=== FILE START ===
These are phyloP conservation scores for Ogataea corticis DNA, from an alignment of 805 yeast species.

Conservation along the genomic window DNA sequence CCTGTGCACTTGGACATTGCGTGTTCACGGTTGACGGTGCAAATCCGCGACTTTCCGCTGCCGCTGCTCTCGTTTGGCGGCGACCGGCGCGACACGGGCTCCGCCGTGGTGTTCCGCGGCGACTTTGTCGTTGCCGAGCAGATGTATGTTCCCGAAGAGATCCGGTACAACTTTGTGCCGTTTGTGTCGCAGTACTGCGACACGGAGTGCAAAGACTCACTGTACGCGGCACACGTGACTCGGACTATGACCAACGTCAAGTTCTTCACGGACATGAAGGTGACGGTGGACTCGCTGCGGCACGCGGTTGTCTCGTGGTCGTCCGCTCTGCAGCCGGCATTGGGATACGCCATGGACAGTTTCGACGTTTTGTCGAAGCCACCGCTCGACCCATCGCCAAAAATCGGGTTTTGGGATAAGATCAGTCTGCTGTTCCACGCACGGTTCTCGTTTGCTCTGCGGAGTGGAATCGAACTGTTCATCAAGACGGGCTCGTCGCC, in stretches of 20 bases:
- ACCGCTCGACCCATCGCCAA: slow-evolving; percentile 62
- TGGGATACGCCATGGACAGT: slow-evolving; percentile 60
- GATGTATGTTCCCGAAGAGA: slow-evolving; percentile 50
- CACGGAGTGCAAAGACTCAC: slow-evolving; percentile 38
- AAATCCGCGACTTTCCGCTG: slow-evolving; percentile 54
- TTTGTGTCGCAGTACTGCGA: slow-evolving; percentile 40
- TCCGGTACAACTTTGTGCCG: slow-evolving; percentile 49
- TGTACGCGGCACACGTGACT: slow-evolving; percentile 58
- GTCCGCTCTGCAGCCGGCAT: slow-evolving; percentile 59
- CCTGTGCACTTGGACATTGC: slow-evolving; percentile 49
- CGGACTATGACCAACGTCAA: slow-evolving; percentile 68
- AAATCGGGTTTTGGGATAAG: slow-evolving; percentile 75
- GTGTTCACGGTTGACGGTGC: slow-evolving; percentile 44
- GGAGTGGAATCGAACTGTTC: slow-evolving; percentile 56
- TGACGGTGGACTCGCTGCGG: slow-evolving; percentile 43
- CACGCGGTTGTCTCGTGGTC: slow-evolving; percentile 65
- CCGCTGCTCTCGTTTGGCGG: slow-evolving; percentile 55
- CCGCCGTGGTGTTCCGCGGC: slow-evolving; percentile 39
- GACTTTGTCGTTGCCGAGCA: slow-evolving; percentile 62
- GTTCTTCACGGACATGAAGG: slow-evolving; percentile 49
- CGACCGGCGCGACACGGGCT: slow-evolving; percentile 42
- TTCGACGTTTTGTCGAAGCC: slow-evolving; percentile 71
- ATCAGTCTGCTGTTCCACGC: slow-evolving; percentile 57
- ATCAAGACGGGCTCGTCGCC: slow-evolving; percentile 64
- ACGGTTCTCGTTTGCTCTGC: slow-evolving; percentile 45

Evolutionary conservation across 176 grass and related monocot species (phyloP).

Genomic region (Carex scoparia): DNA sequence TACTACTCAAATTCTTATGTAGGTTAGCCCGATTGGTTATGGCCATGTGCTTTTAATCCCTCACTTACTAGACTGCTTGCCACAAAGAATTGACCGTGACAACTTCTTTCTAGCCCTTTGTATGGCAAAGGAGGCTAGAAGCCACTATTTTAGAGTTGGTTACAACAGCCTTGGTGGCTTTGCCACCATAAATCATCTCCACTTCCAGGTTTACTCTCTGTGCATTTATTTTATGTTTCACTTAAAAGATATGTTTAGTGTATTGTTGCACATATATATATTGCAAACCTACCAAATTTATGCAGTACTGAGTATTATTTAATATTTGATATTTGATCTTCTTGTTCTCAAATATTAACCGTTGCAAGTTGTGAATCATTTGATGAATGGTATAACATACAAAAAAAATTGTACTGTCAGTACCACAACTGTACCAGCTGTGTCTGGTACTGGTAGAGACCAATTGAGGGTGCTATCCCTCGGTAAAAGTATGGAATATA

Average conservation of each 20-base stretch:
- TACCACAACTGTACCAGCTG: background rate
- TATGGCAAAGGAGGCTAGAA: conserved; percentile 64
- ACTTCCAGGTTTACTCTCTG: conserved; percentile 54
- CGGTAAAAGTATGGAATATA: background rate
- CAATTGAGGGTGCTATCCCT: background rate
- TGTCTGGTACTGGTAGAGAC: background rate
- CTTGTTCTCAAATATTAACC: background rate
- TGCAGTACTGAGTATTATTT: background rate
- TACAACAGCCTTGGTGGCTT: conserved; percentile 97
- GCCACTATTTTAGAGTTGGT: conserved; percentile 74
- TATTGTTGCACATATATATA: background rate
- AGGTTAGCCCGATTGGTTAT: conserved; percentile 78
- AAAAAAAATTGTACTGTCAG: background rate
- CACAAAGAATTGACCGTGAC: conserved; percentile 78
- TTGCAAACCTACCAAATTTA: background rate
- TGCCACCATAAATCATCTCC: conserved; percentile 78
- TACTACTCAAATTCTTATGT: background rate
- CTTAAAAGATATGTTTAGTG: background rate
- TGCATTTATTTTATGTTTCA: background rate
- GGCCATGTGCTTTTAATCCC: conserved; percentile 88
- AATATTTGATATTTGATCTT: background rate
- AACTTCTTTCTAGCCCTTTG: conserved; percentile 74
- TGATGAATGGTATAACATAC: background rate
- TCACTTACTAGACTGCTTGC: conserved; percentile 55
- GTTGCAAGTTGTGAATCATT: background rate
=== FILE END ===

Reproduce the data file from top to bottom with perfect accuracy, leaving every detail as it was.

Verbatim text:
These are phyloP conservation scores for Ogataea corticis DNA, from an alignment of 805 yeast species.

Conservation along the genomic window DNA sequence CCTGTGCACTTGGACATTGCGTGTTCACGGTTGACGGTGCAAATCCGCGACTTTCCGCTGCCGCTGCTCTCGTTTGGCGGCGACCGGCGCGACACGGGCTCCGCCGTGGTGTTCCGCGGCGACTTTGTCGTTGCCGAGCAGATGTATGTTCCCGAAGAGATCCGGTACAACTTTGTGCCGTTTGTGTCGCAGTACTGCGACACGGAGTGCAAAGACTCACTGTACGCGGCACACGTGACTCGGACTATGACCAACGTCAAGTTCTTCACGGACATGAAGGTGACGGTGGACTCGCTGCGGCACGCGGTTGTCTCGTGGTCGTCCGCTCTGCAGCCGGCATTGGGATACGCCATGGACAGTTTCGACGTTTTGTCGAAGCCACCGCTCGACCCATCGCCAAAAATCGGGTTTTGGGATAAGATCAGTCTGCTGTTCCACGCACGGTTCTCGTTTGCTCTGCGGAGTGGAATCGAACTGTTCATCAAGACGGGCTCGTCGCC, in stretches of 20 bases:
- ACCGCTCGACCCATCGCCAA: slow-evolving; percentile 62
- TGGGATACGCCATGGACAGT: slow-evolving; percentile 60
- GATGTATGTTCCCGAAGAGA: slow-evolving; percentile 50
- CACGGAGTGCAAAGACTCAC: slow-evolving; percentile 38
- AAATCCGCGACTTTCCGCTG: slow-evolving; percentile 54
- TTTGTGTCGCAGTACTGCGA: slow-evolving; percentile 40
- TCCGGTACAACTTTGTGCCG: slow-evolving; percentile 49
- TGTACGCGGCACACGTGACT: slow-evolving; percentile 58
- GTCCGCTCTGCAGCCGGCAT: slow-evolving; percentile 59
- CCTGTGCACTTGGACATTGC: slow-evolving; percentile 49
- CGGACTATGACCAACGTCAA: slow-evolving; percentile 68
- AAATCGGGTTTTGGGATAAG: slow-evolving; percentile 75
- GTGTTCACGGTTGACGGTGC: slow-evolving; percentile 44
- GGAGTGGAATCGAACTGTTC: slow-evolving; percentile 56
- TGACGGTGGACTCGCTGCGG: slow-evolving; percentile 43
- CACGCGGTTGTCTCGTGGTC: slow-evolving; percentile 65
- CCGCTGCTCTCGTTTGGCGG: slow-evolving; percentile 55
- CCGCCGTGGTGTTCCGCGGC: slow-evolving; percentile 39
- GACTTTGTCGTTGCCGAGCA: slow-evolving; percentile 62
- GTTCTTCACGGACATGAAGG: slow-evolving; percentile 49
- CGACCGGCGCGACACGGGCT: slow-evolving; percentile 42
- TTCGACGTTTTGTCGAAGCC: slow-evolving; percentile 71
- ATCAGTCTGCTGTTCCACGC: slow-evolving; percentile 57
- ATCAAGACGGGCTCGTCGCC: slow-evolving; percentile 64
- ACGGTTCTCGTTTGCTCTGC: slow-evolving; percentile 45

Evolutionary conservation across 176 grass and related monocot species (phyloP).

Genomic region (Carex scoparia): DNA sequence TACTACTCAAATTCTTATGTAGGTTAGCCCGATTGGTTATGGCCATGTGCTTTTAATCCCTCACTTACTAGACTGCTTGCCACAAAGAATTGACCGTGACAACTTCTTTCTAGCCCTTTGTATGGCAAAGGAGGCTAGAAGCCACTATTTTAGAGTTGGTTACAACAGCCTTGGTGGCTTTGCCACCATAAATCATCTCCACTTCCAGGTTTACTCTCTGTGCATTTATTTTATGTTTCACTTAAAAGATATGTTTAGTGTATTGTTGCACATATATATATTGCAAACCTACCAAATTTATGCAGTACTGAGTATTATTTAATATTTGATATTTGATCTTCTTGTTCTCAAATATTAACCGTTGCAAGTTGTGAATCATTTGATGAATGGTATAACATACAAAAAAAATTGTACTGTCAGTACCACAACTGTACCAGCTGTGTCTGGTACTGGTAGAGACCAATTGAGGGTGCTATCCCTCGGTAAAAGTATGGAATATA

Average conservation of each 20-base stretch:
- TACCACAACTGTACCAGCTG: background rate
- TATGGCAAAGGAGGCTAGAA: conserved; percentile 64
- ACTTCCAGGTTTACTCTCTG: conserved; percentile 54
- CGGTAAAAGTATGGAATATA: background rate
- CAATTGAGGGTGCTATCCCT: background rate
- TGTCTGGTACTGGTAGAGAC: background rate
- CTTGTTCTCAAATATTAACC: background rate
- TGCAGTACTGAGTATTATTT: background rate
- TACAACAGCCTTGGTGGCTT: conserved; percentile 97
- GCCACTATTTTAGAGTTGGT: conserved; percentile 74
- TATTGTTGCACATATATATA: background rate
- AGGTTAGCCCGATTGGTTAT: conserved; percentile 78
- AAAAAAAATTGTACTGTCAG: background rate
- CACAAAGAATTGACCGTGAC: conserved; percentile 78
- TTGCAAACCTACCAAATTTA: background rate
- TGCCACCATAAATCATCTCC: conserved; percentile 78
- TACTACTCAAATTCTTATGT: background rate
- CTTAAAAGATATGTTTAGTG: background rate
- TGCATTTATTTTATGTTTCA: background rate
- GGCCATGTGCTTTTAATCCC: conserved; percentile 88
- AATATTTGATATTTGATCTT: background rate
- AACTTCTTTCTAGCCCTTTG: conserved; percentile 74
- TGATGAATGGTATAACATAC: background rate
- TCACTTACTAGACTGCTTGC: conserved; percentile 55
- GTTGCAAGTTGTGAATCATT: background rate